Eighty two per cent of people with smart meters are taking steps to reduce their energy use and eighty one per cent would recommend smart meters to other people.
These have already been fitted in households and micro-businesses, and are among the findings of a new survey across Britain, where almost five million smart meters 53 million meters are due to be installed by 2020.
Smart meters will replace the traditional meters we currently have in our homes and will bring everyone in Great Britain accurate bills at no additional cost. They show exactly how much gas and electricity is used in pounds and pence and in near real time. With this information consumers will know exactly how much the next bill will be, and can make informed choices about their energy use.
The recent Smart energy outlook survey, carried out for Smart Energy GB twice a year by independent research agency Populus, also showed that 87 per cent of people with smart meters have a better idea of what they’re spending on energy. This increased visibility of costs may be of particular benefit to those on a low income, who are the group most likely to recommend a smart meter to others (88 per cent, compared to 81 per cent of the general public).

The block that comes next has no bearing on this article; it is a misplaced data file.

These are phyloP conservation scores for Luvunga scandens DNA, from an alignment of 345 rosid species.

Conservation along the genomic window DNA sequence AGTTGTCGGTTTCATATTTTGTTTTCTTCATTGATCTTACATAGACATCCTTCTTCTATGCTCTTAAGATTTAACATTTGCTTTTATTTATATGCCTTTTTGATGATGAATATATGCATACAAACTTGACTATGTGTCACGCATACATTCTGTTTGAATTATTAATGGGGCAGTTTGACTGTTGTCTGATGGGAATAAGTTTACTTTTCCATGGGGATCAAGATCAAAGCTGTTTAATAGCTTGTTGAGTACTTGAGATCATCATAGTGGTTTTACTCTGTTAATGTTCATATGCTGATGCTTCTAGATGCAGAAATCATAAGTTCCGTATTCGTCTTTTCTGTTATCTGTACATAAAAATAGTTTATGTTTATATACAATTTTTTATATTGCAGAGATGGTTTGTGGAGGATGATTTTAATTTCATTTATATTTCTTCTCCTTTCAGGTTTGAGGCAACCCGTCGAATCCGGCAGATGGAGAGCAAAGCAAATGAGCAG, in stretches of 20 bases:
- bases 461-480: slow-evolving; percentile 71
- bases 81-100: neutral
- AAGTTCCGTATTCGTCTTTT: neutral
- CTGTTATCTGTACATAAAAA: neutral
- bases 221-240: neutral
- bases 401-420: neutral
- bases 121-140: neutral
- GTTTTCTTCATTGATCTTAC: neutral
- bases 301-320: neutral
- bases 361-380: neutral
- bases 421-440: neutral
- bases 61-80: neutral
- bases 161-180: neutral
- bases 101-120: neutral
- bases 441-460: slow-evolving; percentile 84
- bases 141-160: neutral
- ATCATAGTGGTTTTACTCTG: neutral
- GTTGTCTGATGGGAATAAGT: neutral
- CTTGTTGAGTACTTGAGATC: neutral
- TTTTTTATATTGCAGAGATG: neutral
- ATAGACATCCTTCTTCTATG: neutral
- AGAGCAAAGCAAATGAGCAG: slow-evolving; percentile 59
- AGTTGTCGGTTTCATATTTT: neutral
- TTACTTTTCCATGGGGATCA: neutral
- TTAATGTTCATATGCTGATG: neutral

The research highlighted the importance of in-home displays (IHDs), which are providing this visibility and helping people get their gas and electricity under control. Eight out of ten people with an IHD check it regularly and nearly nine in ten (88 per cent) of those with an IHD say that they have a better idea of what they’re spending on energy, compared to 76 per cent of those who have a smart meter but not an IHD.
Smart Meters are particularly useful for prepay customers, a third of whom are on a low income. They enable people to easily keep track of credit, so they can keep track of their budgets and avoid running into expensive emergency credit. Credit can be added immediately and conveniently online, over the phone or in store – removing the need to top up often hard to reach meters with a key and eradicating the inconvenience and lack of visibility that comes with an analogue key system. Smart meters will also make prepay cheaper as many of the costs currently associated with the prepay system – such as expensive, separate meters – will be removed.
Almost 5 million smart meters have already been installed across Britain, and this research shows that those who have them are already using them to change their energy-use behaviour and get their gas and electricity use under control. As the smart meter rollout picks up pace this year, we look forward to seeing these benefits replicated in homes across the country.